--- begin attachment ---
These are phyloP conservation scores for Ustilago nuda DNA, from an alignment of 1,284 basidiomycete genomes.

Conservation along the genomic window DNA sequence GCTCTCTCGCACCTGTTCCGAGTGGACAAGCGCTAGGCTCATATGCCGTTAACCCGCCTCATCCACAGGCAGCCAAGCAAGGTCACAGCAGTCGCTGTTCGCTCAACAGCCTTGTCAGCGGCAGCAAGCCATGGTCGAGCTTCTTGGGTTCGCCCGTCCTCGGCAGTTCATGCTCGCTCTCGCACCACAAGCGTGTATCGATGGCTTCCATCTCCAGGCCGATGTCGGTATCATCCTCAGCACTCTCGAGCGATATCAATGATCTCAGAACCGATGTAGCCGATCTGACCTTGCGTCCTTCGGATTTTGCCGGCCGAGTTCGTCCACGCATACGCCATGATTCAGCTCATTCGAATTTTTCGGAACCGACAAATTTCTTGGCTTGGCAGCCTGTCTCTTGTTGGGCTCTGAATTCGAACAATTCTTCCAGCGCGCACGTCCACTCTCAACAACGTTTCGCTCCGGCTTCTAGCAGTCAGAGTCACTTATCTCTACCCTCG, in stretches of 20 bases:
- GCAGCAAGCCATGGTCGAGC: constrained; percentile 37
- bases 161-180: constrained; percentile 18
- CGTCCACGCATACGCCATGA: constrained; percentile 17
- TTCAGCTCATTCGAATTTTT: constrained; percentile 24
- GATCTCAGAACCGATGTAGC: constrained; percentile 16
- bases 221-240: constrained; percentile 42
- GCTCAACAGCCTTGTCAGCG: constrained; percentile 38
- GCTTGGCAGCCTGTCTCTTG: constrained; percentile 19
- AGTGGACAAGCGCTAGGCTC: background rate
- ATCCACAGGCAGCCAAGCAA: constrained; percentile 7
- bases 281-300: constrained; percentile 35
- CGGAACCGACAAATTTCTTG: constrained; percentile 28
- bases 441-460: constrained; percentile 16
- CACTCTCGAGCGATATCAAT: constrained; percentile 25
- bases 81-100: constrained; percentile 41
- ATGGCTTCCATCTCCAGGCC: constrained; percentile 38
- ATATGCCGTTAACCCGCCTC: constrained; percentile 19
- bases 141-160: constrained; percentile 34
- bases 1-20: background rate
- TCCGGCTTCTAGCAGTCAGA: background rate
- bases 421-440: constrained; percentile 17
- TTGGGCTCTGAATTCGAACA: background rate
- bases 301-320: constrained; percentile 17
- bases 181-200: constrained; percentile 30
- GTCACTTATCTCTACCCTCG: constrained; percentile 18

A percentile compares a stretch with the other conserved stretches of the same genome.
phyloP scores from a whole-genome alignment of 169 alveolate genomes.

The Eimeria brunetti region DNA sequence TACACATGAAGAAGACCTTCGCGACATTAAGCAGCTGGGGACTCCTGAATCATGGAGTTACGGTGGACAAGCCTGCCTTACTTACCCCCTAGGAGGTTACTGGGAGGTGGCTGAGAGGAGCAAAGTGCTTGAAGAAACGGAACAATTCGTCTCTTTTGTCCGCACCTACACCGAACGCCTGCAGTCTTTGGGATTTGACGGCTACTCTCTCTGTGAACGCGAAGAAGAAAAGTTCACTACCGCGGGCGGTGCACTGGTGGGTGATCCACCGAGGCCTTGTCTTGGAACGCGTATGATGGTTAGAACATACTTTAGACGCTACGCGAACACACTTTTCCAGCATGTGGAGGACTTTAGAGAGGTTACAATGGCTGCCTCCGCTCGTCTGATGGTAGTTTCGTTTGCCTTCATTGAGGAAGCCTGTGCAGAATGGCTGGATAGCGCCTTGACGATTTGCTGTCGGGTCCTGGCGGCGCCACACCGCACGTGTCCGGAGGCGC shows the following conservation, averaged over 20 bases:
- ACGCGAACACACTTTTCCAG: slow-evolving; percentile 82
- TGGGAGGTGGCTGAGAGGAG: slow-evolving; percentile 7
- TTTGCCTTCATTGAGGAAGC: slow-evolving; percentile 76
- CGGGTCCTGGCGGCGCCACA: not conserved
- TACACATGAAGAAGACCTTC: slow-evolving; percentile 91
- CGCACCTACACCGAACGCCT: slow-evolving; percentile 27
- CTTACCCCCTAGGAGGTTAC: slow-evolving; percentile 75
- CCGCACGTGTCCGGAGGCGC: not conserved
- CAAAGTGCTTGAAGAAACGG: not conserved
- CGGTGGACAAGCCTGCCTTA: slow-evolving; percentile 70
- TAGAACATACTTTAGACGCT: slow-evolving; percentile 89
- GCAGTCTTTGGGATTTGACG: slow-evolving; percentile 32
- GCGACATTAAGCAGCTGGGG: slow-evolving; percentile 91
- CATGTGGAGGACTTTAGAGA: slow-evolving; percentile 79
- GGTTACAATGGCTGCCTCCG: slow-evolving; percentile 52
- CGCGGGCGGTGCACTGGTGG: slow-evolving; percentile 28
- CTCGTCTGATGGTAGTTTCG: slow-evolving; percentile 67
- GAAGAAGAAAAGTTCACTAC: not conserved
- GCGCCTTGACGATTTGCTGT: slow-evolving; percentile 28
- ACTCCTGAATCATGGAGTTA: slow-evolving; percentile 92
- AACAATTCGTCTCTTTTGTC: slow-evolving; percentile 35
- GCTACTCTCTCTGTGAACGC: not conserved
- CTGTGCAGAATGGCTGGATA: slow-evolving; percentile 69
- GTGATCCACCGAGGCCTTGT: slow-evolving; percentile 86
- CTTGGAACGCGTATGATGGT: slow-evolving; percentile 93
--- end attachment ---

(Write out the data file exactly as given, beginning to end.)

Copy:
These are phyloP conservation scores for Ustilago nuda DNA, from an alignment of 1,284 basidiomycete genomes.

Conservation along the genomic window DNA sequence GCTCTCTCGCACCTGTTCCGAGTGGACAAGCGCTAGGCTCATATGCCGTTAACCCGCCTCATCCACAGGCAGCCAAGCAAGGTCACAGCAGTCGCTGTTCGCTCAACAGCCTTGTCAGCGGCAGCAAGCCATGGTCGAGCTTCTTGGGTTCGCCCGTCCTCGGCAGTTCATGCTCGCTCTCGCACCACAAGCGTGTATCGATGGCTTCCATCTCCAGGCCGATGTCGGTATCATCCTCAGCACTCTCGAGCGATATCAATGATCTCAGAACCGATGTAGCCGATCTGACCTTGCGTCCTTCGGATTTTGCCGGCCGAGTTCGTCCACGCATACGCCATGATTCAGCTCATTCGAATTTTTCGGAACCGACAAATTTCTTGGCTTGGCAGCCTGTCTCTTGTTGGGCTCTGAATTCGAACAATTCTTCCAGCGCGCACGTCCACTCTCAACAACGTTTCGCTCCGGCTTCTAGCAGTCAGAGTCACTTATCTCTACCCTCG, in stretches of 20 bases:
- GCAGCAAGCCATGGTCGAGC: constrained; percentile 37
- bases 161-180: constrained; percentile 18
- CGTCCACGCATACGCCATGA: constrained; percentile 17
- TTCAGCTCATTCGAATTTTT: constrained; percentile 24
- GATCTCAGAACCGATGTAGC: constrained; percentile 16
- bases 221-240: constrained; percentile 42
- GCTCAACAGCCTTGTCAGCG: constrained; percentile 38
- GCTTGGCAGCCTGTCTCTTG: constrained; percentile 19
- AGTGGACAAGCGCTAGGCTC: background rate
- ATCCACAGGCAGCCAAGCAA: constrained; percentile 7
- bases 281-300: constrained; percentile 35
- CGGAACCGACAAATTTCTTG: constrained; percentile 28
- bases 441-460: constrained; percentile 16
- CACTCTCGAGCGATATCAAT: constrained; percentile 25
- bases 81-100: constrained; percentile 41
- ATGGCTTCCATCTCCAGGCC: constrained; percentile 38
- ATATGCCGTTAACCCGCCTC: constrained; percentile 19
- bases 141-160: constrained; percentile 34
- bases 1-20: background rate
- TCCGGCTTCTAGCAGTCAGA: background rate
- bases 421-440: constrained; percentile 17
- TTGGGCTCTGAATTCGAACA: background rate
- bases 301-320: constrained; percentile 17
- bases 181-200: constrained; percentile 30
- GTCACTTATCTCTACCCTCG: constrained; percentile 18

A percentile compares a stretch with the other conserved stretches of the same genome.
phyloP scores from a whole-genome alignment of 169 alveolate genomes.

The Eimeria brunetti region DNA sequence TACACATGAAGAAGACCTTCGCGACATTAAGCAGCTGGGGACTCCTGAATCATGGAGTTACGGTGGACAAGCCTGCCTTACTTACCCCCTAGGAGGTTACTGGGAGGTGGCTGAGAGGAGCAAAGTGCTTGAAGAAACGGAACAATTCGTCTCTTTTGTCCGCACCTACACCGAACGCCTGCAGTCTTTGGGATTTGACGGCTACTCTCTCTGTGAACGCGAAGAAGAAAAGTTCACTACCGCGGGCGGTGCACTGGTGGGTGATCCACCGAGGCCTTGTCTTGGAACGCGTATGATGGTTAGAACATACTTTAGACGCTACGCGAACACACTTTTCCAGCATGTGGAGGACTTTAGAGAGGTTACAATGGCTGCCTCCGCTCGTCTGATGGTAGTTTCGTTTGCCTTCATTGAGGAAGCCTGTGCAGAATGGCTGGATAGCGCCTTGACGATTTGCTGTCGGGTCCTGGCGGCGCCACACCGCACGTGTCCGGAGGCGC shows the following conservation, averaged over 20 bases:
- ACGCGAACACACTTTTCCAG: slow-evolving; percentile 82
- TGGGAGGTGGCTGAGAGGAG: slow-evolving; percentile 7
- TTTGCCTTCATTGAGGAAGC: slow-evolving; percentile 76
- CGGGTCCTGGCGGCGCCACA: not conserved
- TACACATGAAGAAGACCTTC: slow-evolving; percentile 91
- CGCACCTACACCGAACGCCT: slow-evolving; percentile 27
- CTTACCCCCTAGGAGGTTAC: slow-evolving; percentile 75
- CCGCACGTGTCCGGAGGCGC: not conserved
- CAAAGTGCTTGAAGAAACGG: not conserved
- CGGTGGACAAGCCTGCCTTA: slow-evolving; percentile 70
- TAGAACATACTTTAGACGCT: slow-evolving; percentile 89
- GCAGTCTTTGGGATTTGACG: slow-evolving; percentile 32
- GCGACATTAAGCAGCTGGGG: slow-evolving; percentile 91
- CATGTGGAGGACTTTAGAGA: slow-evolving; percentile 79
- GGTTACAATGGCTGCCTCCG: slow-evolving; percentile 52
- CGCGGGCGGTGCACTGGTGG: slow-evolving; percentile 28
- CTCGTCTGATGGTAGTTTCG: slow-evolving; percentile 67
- GAAGAAGAAAAGTTCACTAC: not conserved
- GCGCCTTGACGATTTGCTGT: slow-evolving; percentile 28
- ACTCCTGAATCATGGAGTTA: slow-evolving; percentile 92
- AACAATTCGTCTCTTTTGTC: slow-evolving; percentile 35
- GCTACTCTCTCTGTGAACGC: not conserved
- CTGTGCAGAATGGCTGGATA: slow-evolving; percentile 69
- GTGATCCACCGAGGCCTTGT: slow-evolving; percentile 86
- CTTGGAACGCGTATGATGGT: slow-evolving; percentile 93